Generous parental leave is protection against poorer mental health
According to a systematic review in The Lancet Public Health.
Researchers from the Faculty of Public Health Sciences at Stockholm University and the Department of Global Public Health at the Karolinska Institute conducted a systematic review investigating the relationship between parental leave and health parental mental health from an international perspective.
“Being a parent can be stressful for both parents. We tend to think only about the huge amount of hormones and physical change Sol P Juárez, Associate Professor and Senior Lecturer in the Department of Public Health Sciences, Stockholm University, and Principal Investigator of the study.
For example, parents face challenges related to childcare, job insecurity, and financial pressures due to falling incomes.
“This is probably why psychosis relatively common after childbirth; It is often said that 10 to 20 percent of mothers and up to 10 percent of fathers are affected. Therefore, we wanted to systematically examine all the published scientific evidence to see if parental leave could help alleviate parents’ mental health symptoms. no,” Juárez said.
The review concluded that parental leave was protective against poorer mental health, including depressive symptomsmental health in general, psychological sufferingburnout and mental health use, especially for mothers.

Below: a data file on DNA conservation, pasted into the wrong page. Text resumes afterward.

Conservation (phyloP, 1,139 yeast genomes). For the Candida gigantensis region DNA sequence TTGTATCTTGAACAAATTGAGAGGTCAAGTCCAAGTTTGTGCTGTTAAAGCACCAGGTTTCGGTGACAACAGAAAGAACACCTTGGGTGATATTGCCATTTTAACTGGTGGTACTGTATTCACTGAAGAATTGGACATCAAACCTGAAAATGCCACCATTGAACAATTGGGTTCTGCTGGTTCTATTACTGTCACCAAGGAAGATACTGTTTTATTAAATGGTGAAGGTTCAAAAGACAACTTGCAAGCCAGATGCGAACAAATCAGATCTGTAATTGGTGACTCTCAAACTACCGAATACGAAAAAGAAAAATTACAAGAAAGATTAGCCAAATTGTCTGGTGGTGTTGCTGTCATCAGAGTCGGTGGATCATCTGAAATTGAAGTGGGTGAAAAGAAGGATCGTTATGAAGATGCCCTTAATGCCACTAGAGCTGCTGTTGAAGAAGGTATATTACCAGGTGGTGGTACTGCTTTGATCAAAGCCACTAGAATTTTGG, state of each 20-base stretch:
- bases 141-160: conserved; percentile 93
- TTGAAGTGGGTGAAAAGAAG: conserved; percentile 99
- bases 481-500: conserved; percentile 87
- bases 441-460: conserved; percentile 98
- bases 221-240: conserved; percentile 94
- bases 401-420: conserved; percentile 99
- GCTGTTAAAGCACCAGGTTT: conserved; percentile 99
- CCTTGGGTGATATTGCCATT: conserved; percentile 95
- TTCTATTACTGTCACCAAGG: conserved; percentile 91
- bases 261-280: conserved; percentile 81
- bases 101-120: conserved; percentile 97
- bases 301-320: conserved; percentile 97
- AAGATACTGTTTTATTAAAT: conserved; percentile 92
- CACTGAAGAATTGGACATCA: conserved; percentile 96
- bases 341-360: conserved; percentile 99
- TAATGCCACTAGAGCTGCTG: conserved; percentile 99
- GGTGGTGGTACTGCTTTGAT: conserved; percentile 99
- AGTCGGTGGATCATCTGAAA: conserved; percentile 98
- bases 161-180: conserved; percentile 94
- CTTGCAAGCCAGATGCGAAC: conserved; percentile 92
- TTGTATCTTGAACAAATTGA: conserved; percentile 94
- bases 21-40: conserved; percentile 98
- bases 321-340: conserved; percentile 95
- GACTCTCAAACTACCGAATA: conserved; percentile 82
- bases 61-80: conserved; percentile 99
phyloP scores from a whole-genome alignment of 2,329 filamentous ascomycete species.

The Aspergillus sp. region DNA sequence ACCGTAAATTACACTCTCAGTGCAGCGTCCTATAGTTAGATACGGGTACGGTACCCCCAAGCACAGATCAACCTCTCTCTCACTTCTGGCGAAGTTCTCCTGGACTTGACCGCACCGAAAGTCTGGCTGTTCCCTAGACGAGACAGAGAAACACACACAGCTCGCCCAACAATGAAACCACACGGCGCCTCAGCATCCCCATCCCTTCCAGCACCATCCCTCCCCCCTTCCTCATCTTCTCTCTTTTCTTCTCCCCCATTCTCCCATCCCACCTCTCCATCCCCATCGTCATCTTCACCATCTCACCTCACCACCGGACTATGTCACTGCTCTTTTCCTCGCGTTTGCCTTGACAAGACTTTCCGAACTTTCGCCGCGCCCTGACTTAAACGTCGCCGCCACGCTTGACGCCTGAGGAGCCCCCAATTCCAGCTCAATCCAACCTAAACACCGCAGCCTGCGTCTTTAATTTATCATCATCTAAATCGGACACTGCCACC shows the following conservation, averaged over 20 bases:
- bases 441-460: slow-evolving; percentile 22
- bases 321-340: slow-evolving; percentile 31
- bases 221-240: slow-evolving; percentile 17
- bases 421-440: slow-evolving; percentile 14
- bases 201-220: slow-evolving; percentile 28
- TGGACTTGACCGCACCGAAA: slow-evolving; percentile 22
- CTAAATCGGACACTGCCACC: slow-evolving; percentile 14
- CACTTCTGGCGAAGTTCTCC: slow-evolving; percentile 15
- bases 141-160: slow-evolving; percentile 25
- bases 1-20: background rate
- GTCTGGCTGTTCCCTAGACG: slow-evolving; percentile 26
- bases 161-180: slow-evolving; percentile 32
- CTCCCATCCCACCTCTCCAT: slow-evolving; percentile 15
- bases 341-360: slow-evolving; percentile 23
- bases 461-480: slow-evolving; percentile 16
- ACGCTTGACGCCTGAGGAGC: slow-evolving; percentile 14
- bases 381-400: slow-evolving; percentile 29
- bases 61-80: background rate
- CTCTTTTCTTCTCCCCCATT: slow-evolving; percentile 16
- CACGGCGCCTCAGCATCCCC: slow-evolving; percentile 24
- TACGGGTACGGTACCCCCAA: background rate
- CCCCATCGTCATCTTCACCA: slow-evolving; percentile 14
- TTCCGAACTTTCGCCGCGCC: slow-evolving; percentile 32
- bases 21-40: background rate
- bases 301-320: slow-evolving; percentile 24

Amy Heshmati, a doctoral candidate and first author of the study, stresses: “However, beneficial effects are associated with more generous parental leave regimes, such as time longer leave”.
The researchers searched five online databases through August 29, 2022. A total of 45 studies were included in the study.
“This is the most comprehensive systematic review of the subject to date. We looked for associations between different aspects of parental leave, such as time off leave. and paid leave, as well as their link to mental health in both mothers and fathers.We even investigated the indirect effects of a single parent taking parental leave. children on their partner’s mental health,” said Amy Heshmati.
Helena Honkaniemi, postdoctoral researcher and author of the review said: “An interesting finding is that these beneficial effects were not only observed immediately after childbirth but these protective effects were observed. of parental leave may continue into the mothers’ later lives.
The findings among fathers are inconclusive. Researcher Helena Honkaniemi added: “Few research has been done on fathers and this study still shows that fathers have improved mental health with parental leave policies. pay substitutions or appropriate incentives, such as income quotas”.
Reviews prove that generous parental leave can help reduce or prevent mental health symptoms, especially for mothersa highly relevant finding from a policy perspective.
Effects of parental leave on parental mental health: a systematic review, The Lancet Public Health (2023). www.thelancet.com/journals/lan… (22)00311-5/fulltext
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